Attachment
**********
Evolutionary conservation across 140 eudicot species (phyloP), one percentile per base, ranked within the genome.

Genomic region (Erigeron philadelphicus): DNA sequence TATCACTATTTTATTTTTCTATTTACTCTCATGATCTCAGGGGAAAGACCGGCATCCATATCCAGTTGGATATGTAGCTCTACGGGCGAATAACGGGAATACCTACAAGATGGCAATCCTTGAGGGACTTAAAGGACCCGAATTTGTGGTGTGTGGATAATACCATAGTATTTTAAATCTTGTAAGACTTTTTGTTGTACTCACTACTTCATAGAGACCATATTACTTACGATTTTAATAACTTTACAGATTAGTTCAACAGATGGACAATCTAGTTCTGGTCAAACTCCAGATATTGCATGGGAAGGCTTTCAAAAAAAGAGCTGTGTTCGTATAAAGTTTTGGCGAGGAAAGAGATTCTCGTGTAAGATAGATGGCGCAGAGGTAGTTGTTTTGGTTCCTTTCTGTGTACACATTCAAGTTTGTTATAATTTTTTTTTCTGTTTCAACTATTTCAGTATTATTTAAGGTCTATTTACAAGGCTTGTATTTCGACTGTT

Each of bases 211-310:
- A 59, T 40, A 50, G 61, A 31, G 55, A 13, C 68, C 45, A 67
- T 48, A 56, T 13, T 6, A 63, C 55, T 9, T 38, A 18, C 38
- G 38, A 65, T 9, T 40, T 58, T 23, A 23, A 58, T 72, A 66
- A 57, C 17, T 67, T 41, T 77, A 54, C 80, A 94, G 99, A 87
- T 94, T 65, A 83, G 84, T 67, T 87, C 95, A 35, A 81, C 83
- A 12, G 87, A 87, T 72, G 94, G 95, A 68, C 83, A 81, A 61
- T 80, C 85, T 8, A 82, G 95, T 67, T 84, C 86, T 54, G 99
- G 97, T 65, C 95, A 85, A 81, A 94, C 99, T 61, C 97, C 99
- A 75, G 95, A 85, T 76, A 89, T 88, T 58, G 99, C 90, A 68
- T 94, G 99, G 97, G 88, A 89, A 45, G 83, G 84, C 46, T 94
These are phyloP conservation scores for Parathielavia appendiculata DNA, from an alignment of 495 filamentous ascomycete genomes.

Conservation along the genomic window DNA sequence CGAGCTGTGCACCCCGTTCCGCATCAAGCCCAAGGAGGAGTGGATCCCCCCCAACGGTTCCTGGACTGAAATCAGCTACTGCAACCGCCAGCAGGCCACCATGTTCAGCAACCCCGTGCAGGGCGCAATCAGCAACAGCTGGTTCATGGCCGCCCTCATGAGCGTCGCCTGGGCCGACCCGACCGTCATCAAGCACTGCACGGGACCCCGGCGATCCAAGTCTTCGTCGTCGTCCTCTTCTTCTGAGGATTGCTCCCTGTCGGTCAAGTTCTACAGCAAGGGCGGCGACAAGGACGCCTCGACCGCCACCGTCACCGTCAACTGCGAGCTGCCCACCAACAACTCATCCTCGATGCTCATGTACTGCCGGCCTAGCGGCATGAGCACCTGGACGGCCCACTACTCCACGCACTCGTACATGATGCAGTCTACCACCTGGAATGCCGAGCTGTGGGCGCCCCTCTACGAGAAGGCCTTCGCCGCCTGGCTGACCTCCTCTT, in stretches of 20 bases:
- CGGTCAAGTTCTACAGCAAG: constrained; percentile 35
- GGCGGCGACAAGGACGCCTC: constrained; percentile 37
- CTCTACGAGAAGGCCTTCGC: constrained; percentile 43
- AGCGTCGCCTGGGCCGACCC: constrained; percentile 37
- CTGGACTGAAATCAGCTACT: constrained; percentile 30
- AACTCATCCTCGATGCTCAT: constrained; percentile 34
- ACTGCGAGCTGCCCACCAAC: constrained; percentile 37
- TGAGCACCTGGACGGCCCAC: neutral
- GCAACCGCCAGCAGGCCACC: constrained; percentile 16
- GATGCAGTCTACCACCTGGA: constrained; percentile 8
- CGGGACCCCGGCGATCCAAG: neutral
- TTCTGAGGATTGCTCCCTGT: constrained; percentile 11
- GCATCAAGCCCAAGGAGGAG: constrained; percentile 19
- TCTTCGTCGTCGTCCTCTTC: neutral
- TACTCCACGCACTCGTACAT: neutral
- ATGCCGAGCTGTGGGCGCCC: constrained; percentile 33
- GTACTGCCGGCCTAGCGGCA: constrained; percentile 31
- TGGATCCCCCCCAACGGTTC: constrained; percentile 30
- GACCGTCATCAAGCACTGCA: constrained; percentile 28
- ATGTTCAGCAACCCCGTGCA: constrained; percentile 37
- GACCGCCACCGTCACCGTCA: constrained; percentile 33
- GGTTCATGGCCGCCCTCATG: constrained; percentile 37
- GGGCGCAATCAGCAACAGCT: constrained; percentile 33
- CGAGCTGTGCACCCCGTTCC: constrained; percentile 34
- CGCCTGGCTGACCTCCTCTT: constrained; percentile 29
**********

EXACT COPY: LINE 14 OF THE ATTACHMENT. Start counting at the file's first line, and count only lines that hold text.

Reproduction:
These are phyloP conservation scores for Parathielavia appendiculata DNA, from an alignment of 495 filamentous ascomycete genomes.